Congresswoman Hilda L. Solis (D-CA)

Chair, Congressional Hispanic Caucus Task Force on Health and Environment

Member, Subcommittee on Health – Energy and Commerce Committee

Washington, D.C. – Congressman Keith Ellison (D-Minneapolis) will host a Hispanic Community Health Care Forum with Special Guest, Congresswoman Hilda Solis on Monday, June 2, 2008 from 6-8 P.M. at the Allina Commons, Midtown Exchange (Minnesota Room)

According to the U.S. Census Bureau, there are now more than 47 Million Americans without health insurance – up 2 Million from last year – with children making up more than a quarter of the increase.

Minnesotans are known as some of the healthiest Americans, yet even here 8.5% of our population lives without a health care safety net – that’s almost 440,000 – and the numbers are increasing. That’s 440,000 too many!

And, unfortunately, the Minnesota Department of Health indicates that despite the overall health status of the state, communities of color (African Americans, Asians, and Hispanics) and American Indians continue to experience poorer health and disproportionately higher rates of illness and death.

In particular, Latinos/Hispanics are less likely to have health insurance; children are less likely to be immunized; youth are more likely to be victims of violence; as a population experience higher rates of AIDS/HIV; and individuals are more likely to die from diabetes and cardiovascular disease.

ü Thirty-six percent of Hispanics are uninsured, compared with 22% of African Americans, 17% of Asian/Pacific Islanders and 13% of Whites, according to the Kaiser Family Foundation’s most recent analysis of census data.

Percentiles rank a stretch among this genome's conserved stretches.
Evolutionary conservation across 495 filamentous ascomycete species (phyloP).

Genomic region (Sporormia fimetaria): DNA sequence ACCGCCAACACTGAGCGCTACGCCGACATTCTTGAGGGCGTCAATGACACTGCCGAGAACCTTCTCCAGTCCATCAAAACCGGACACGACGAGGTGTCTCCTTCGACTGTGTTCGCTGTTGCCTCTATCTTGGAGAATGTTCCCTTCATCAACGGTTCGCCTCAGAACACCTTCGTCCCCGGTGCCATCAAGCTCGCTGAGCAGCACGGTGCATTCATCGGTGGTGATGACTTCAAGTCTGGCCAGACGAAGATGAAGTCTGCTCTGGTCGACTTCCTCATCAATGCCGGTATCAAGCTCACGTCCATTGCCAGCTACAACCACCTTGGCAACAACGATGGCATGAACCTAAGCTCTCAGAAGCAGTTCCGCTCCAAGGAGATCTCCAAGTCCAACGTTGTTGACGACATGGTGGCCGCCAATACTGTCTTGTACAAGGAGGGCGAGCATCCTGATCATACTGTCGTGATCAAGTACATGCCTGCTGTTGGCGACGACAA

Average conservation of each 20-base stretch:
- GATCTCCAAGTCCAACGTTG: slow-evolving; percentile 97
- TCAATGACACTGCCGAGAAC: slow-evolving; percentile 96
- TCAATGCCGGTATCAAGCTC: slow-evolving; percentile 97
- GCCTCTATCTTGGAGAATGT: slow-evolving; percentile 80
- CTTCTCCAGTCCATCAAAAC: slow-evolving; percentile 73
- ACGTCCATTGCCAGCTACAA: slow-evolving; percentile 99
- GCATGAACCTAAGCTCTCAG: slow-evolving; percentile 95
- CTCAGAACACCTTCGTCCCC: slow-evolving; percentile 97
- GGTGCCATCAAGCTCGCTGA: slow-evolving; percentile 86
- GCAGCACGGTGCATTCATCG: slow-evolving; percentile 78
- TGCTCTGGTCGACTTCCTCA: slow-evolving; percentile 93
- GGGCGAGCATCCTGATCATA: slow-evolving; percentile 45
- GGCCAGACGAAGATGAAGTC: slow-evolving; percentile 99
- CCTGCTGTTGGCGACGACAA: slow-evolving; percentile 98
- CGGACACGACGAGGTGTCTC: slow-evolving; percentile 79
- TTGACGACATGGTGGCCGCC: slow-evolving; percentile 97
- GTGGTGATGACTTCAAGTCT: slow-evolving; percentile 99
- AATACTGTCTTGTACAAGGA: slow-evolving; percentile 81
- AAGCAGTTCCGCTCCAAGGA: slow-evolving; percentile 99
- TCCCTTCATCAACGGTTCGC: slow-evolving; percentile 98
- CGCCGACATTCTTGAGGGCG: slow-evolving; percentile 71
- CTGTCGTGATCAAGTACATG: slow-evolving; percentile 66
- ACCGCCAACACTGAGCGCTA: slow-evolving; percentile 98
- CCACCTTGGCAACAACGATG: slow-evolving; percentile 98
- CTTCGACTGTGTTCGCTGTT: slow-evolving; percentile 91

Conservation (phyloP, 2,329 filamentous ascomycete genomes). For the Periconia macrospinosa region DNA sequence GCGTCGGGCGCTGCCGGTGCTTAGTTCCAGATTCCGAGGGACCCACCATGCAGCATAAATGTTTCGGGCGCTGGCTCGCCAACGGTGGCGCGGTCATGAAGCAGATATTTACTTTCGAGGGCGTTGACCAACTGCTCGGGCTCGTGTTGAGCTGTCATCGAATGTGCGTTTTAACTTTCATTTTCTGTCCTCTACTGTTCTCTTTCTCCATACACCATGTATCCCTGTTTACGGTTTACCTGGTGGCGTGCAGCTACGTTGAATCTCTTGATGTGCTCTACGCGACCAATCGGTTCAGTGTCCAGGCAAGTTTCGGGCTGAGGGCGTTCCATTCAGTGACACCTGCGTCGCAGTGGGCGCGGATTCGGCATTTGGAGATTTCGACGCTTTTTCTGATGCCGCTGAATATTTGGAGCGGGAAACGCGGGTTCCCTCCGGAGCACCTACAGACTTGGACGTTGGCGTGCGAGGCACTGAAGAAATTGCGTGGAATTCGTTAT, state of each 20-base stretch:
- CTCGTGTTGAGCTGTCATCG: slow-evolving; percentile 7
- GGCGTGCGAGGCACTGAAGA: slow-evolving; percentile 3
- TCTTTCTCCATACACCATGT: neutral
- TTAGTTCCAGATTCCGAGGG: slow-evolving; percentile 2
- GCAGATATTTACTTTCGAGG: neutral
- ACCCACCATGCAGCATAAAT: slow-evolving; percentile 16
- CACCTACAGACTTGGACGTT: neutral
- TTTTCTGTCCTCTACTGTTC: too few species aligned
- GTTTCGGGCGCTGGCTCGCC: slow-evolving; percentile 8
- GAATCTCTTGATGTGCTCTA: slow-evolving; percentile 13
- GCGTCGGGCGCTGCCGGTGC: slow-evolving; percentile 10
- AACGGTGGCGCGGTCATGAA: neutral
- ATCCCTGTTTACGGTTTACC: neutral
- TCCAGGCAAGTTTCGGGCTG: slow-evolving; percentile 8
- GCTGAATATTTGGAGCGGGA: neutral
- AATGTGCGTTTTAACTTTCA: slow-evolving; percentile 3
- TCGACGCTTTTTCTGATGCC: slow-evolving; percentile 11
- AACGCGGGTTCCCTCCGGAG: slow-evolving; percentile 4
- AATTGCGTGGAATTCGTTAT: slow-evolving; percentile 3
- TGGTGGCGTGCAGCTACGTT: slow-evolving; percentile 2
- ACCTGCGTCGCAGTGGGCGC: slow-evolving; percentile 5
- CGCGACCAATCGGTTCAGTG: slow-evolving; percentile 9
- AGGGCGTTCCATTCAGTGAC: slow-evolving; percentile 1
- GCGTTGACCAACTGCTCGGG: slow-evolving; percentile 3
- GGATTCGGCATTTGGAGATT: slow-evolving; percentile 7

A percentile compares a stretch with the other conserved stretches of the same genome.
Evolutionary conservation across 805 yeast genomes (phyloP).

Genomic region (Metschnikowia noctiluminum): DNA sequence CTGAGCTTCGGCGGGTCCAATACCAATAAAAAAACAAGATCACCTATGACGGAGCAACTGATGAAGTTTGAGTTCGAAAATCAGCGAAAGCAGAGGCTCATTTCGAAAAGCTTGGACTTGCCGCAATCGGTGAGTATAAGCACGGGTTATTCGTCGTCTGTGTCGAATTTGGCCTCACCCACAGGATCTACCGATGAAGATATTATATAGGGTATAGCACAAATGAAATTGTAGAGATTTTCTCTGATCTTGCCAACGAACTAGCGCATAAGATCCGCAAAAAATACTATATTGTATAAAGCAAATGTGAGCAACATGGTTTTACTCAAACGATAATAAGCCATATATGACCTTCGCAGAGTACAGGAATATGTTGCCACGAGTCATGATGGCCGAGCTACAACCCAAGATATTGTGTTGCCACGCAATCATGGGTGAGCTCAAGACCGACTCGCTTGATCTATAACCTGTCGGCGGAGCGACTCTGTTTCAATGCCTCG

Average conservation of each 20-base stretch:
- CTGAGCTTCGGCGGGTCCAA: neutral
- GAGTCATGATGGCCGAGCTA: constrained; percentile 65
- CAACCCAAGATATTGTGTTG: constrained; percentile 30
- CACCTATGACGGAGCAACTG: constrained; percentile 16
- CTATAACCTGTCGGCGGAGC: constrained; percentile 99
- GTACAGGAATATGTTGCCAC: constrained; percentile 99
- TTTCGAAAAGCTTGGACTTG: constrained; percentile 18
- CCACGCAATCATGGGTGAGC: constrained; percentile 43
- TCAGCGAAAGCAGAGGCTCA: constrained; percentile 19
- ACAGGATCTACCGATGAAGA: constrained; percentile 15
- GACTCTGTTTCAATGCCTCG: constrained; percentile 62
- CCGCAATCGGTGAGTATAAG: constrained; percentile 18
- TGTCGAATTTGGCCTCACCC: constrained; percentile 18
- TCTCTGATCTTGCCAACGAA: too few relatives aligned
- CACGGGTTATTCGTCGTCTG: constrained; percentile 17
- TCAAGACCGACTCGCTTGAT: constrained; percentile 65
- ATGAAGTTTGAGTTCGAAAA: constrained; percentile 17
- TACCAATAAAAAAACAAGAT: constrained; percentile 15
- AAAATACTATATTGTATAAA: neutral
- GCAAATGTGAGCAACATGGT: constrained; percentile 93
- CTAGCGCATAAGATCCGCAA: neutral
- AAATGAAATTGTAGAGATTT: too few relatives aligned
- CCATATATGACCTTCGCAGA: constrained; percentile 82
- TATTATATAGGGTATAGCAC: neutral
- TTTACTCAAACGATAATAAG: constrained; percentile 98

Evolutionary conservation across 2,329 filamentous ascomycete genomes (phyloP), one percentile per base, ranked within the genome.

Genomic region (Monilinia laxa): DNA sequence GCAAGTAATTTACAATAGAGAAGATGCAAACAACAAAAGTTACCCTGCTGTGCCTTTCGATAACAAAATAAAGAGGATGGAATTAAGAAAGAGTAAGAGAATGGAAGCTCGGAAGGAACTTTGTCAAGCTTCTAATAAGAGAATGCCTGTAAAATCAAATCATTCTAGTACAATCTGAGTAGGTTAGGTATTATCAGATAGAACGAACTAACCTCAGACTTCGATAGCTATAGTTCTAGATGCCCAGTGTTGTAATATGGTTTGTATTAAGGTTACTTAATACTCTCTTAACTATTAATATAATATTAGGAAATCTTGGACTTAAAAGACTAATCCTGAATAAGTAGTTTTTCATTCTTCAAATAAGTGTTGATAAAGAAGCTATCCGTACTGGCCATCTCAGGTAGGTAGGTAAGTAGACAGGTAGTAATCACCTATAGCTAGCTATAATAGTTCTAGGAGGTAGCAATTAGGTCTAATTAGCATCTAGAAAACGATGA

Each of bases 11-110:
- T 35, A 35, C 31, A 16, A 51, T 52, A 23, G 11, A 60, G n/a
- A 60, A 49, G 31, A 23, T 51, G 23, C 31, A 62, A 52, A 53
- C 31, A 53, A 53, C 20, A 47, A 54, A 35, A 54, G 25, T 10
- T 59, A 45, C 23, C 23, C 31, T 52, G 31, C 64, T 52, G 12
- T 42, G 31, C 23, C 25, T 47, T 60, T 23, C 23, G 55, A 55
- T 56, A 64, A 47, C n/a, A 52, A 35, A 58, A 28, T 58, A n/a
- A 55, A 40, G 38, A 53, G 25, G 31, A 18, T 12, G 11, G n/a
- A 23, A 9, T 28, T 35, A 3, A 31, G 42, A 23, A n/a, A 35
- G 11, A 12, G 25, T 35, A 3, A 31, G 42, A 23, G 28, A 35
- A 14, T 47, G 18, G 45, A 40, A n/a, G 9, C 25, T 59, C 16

ü According to the Minnesota Department of Health, the Latino teen birth rate for the state is higher than all other racial ethnic groups for both Minnesota and U.S. teen births. In 2004, (per 1000 females age 15-19 years old) 11.5% Hispanic/Latino teens gave birth, compared to 1.7% Whites.

ü The growing burden of diabetes affects everyone in Minnesota, but disproportionately affects People of Color and American Indians who die younger from diabetes. Approximately 30% of Hispanic/Latino American diabetes deaths occur before age 65, compared to 17% among non-Hispanic Whites.

ü The 1998 Minnesota Student Survey indicates that the percent of Latina girls who have ever attempted suicide is 19.9% -- (6th, 9th and 12th graders) considerably higher than White girls (11.9%).

We can and we must do better! We start with awareness and prevention. Join us at this Hispanic Health Care Forum towards a healthier, more involved and informed dialogue for our children and families.

WHAT: Hispanic Community Health Care Forum

WHO: Congressman Keith Ellison

Congresswoman Hilda Solis, Chair, Congressional Hispanic Caucus Task Force on Health and Environment; Member, Subcommittee on Health – Energy and Commerce Committee

WHEN: Monday, June 2, 2008 – 6-8 P.M.

WHERE: Allina Commons, Midtown Exchange (Minnesota Room) 2925 Chicago Avenue, Minneapolis, MN 55407

Informative Health Care Fair Participants (in formation) Invited:

· American Cancer Society – Health Disparities Office